According to the U.S. Drought Monitor (USDM), Shawnee County is currently experiencing D2-level drought. USDM categories this as “severe” because this level often involves crop and pasture loss, water shortages, and sometimes water use restrictions. In this post, we’ll explore what this means for your landscape maintenance in terms of watering both new and established plants.
How Does Drought Impact Landscape Maintenance?
The most important thing we can say right now is that your plants need extra water. The amount of water that you were giving your plants last year simply is not going to cut it this year. This data from the National Drought Mitigation Center does a great job of showing how these conditions have changed over the past 12 months. You’ll see that currently, 25.36% of Kansans are experiencing D2-D4 levels, compared to last year when that percentage was 0. Simply put, this just goes to show that your plants had access to more water last year than they do this year.
How to Effectively Water New Plants
Keeping newly-planted trees, shrubs, and flowers hydrated is always important, but even more important when the climate is continuously hot and dry. Here are our suggested guidelines on how to keep your plants hydrated.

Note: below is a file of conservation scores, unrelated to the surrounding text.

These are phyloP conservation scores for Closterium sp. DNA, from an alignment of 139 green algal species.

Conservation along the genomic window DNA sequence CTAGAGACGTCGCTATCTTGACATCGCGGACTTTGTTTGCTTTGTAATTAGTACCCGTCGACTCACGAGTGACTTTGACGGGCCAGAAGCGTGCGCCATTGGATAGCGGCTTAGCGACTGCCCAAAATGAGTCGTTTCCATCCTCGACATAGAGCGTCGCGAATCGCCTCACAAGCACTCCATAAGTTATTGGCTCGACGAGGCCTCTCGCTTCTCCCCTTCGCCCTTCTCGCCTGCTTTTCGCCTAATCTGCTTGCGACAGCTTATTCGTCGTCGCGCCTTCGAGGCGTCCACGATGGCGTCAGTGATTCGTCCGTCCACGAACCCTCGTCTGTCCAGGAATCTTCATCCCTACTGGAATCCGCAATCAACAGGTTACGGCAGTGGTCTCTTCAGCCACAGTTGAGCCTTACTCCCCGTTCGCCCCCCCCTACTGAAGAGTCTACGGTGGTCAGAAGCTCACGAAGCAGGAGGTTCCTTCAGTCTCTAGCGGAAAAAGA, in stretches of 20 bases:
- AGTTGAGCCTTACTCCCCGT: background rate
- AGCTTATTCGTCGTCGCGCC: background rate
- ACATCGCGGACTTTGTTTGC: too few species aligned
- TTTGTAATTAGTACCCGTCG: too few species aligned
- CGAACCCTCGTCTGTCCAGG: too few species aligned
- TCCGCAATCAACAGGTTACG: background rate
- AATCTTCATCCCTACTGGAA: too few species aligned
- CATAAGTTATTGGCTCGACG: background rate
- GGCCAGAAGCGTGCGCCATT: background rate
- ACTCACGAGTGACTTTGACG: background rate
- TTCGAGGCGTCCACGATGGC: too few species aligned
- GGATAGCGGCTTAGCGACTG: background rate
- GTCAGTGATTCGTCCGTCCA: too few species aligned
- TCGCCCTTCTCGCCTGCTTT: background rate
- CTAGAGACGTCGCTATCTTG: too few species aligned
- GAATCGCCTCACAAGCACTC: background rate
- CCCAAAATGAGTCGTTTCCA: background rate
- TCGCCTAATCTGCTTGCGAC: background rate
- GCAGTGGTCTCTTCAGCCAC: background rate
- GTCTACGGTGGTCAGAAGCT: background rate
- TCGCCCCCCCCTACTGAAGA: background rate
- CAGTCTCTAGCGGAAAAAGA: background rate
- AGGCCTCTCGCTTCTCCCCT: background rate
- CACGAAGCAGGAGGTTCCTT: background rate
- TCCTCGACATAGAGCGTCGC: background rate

- Water newly-planted trees and shrubs watered daily for the first two weeks, every other day for the next two weeks, and weekly thereafter.
- Sprinklers and drip zones are NOT enough to establish new plant materials.
- Proper watering requires the use of a hose with water applied to the base and surrounding area of the plant.
- Generally, 40-65 seconds per plant at a medium rate is sufficient for shrubs.
- Trees require between 30 minutes to an hour at more of a trickle.
The soil under your mulch or rock should not be allowed to dry out. It should be kept moist – not soaking wet, not bone dry. Depending on the time of year, soil conditions, drainage, and weather, these instructions may need to be modified.
How to Effectively Water Established Plants
The most effective way to tell if your plants need water is to stick your finger in the dirt near the root base and see if there is any moisture. We would recommend checking the moisture of all your established trees and shrubs as often as you are able. Do not wait for your plants to show signs of stress. Be proactive and keep them hydrated to maximize their potential.
A Few Resources To Help You Keep Your Plants Hydrated
Watering guidelines can vary greatly based on the type of plant, the age of the plant, and the specifics of your microclimate. If you have any questions, the team of experts here at Topeka Landscape is happy to help. We also offer watering services and would be happy to take that added stress off you. Contact us by clicking here.
For additional information on efficient water usage in the garden, check out these helpful tips from Kansas State Research and Extension.